Ok, so you got Windows server 2008 R2 having some shares you want to add to your Windows 7 library. Here’s the guide to make it to work (without having the files available offline) [from here]:
On Windows 2008 R2 server, do NOT install the indexing service! It’s a Server 2003 version that is not recognized by Windows 7 clients. Instead, install the ”Windows Search Service” – you can only pick one or the other so make sure you select Windows Search Service – it’s one of the roles under File Services.
The install wizard should ask you which folders/drives you want to index – choose any data drive (recommend NOT selecting the system/boot drives) that contains files you want to include in your Windows 7 library on the workstations. If you missed this during the install, you can go back to CONTROL PANEL and type ”indexing” into the search box to find the indexing options and customize it there (exactly the same way you do with Windows 7).
As soon as the drives have been added, you can now include any locations on those drives in your Windows 7 workstation libraries (even before the server finishes indexing). You will no longer get any warnings that ”some locations are not indexed”…everything works as it should!
Make sure the SYSTEM account has full access to the folder you are trying to index
I noticed that the above steps might not be enough. If you are trying to add the network share to library using the computers smb name (e.g. someserver) it should work. Also the ip address should work all right according to my tests (I’ve read somewhere that it might cause problems…). However, In my case I have a dynamic dns service (dyndns.com) set up. Using that domain name (e.g. someserver.ath.cx) does not work when adding share to Windows 7 library. So always use the ip address or smb-name (not the domain name) when adding share to Windows 7 library.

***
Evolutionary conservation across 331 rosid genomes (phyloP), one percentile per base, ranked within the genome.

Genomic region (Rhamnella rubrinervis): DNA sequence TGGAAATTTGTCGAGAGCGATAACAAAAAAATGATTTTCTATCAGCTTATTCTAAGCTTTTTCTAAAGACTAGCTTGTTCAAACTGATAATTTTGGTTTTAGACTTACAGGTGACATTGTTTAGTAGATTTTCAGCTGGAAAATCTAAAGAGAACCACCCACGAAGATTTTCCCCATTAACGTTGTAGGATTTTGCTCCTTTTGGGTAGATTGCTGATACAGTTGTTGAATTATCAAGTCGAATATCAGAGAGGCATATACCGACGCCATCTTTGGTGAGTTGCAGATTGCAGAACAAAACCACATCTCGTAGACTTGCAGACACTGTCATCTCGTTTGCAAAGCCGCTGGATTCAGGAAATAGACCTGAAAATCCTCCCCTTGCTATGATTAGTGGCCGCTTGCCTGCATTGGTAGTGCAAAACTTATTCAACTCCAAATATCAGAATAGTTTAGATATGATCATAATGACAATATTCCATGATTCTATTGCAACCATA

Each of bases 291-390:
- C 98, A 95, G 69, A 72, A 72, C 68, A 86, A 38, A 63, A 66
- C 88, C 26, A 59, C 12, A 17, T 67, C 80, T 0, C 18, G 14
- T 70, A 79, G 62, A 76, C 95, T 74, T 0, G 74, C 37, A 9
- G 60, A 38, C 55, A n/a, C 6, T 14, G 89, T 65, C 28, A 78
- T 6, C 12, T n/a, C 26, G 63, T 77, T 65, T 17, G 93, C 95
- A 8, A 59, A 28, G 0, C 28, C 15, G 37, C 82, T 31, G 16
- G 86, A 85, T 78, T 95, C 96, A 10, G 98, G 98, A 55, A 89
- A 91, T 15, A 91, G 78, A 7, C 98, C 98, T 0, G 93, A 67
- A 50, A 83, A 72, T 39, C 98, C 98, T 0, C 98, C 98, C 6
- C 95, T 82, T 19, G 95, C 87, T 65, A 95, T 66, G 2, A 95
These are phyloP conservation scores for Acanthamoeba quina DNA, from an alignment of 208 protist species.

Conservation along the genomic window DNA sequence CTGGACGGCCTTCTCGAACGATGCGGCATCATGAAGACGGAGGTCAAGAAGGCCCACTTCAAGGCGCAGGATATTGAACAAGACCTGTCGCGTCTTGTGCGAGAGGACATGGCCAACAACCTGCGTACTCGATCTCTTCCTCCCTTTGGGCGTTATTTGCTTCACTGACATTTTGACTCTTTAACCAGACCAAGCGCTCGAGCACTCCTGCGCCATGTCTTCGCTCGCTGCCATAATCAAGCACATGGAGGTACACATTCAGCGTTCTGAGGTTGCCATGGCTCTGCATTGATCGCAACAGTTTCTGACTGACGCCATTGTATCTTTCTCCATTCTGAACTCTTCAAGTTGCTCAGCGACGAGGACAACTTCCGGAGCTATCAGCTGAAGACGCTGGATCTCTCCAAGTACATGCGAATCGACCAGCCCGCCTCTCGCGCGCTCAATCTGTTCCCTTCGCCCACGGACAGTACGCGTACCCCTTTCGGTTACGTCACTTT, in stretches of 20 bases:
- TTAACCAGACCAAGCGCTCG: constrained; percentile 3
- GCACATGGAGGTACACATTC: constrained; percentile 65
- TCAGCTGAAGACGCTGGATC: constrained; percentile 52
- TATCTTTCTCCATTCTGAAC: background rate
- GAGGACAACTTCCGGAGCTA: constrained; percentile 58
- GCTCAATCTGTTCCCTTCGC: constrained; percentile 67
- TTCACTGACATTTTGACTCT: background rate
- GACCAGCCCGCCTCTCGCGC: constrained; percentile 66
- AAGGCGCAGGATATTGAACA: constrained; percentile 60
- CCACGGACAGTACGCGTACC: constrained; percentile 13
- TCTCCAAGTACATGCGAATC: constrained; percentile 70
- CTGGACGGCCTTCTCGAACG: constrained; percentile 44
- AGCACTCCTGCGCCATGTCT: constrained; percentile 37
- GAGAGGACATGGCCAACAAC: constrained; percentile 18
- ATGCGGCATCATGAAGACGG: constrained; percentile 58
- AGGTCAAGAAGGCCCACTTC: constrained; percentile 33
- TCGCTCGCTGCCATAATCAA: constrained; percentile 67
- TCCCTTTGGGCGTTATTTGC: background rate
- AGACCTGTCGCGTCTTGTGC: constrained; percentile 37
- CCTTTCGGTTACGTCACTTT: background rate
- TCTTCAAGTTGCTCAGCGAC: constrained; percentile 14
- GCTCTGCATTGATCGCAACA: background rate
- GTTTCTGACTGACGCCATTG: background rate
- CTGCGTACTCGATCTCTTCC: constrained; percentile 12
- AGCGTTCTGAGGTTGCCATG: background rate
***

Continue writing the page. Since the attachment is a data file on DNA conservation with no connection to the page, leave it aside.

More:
Note that you can find some symbolic link trickery to fool windows to add unindexed folders to library. However, that just adds the folders to the library, but the searches will be slow!
Connecting to windows pptp (VPN) server can be done from Ubuntu too! All you need is pptp-linux and network-manager-pptp packages.
After installing the packages, PPTP support is integrated nicely in the ubuntu UI. To see the VPN settings, click on the network icon in the tray bar and choose VPN Connections -> Configure VPN…
Gateway should be the ip address (or host name) of the vpn server. User name doesn’t have to contain the doman. I don’t like to use the password remember feature because then it is so easy to find out the password using the ’show password’ checkbox.
I found out that advanced settings need some adjustment for optimal performance. I disabled PAP and EAP authentication methods by unchecking them. I use Point-to-point encryption (MPPE) with 128bit security and allowing stateful encryption. I’ve also checked BSD, Deflate and TCP header data compression. Send PPP echo packets is also enabled.
Now we still need to configure routing settings for the vpn connection. Without configuring routing I found out that the connection was very slow when surfing the internet. Routing settings can be found from the IPv4 Settings tab and click ”Routes…” button. I’ve added route with following properties: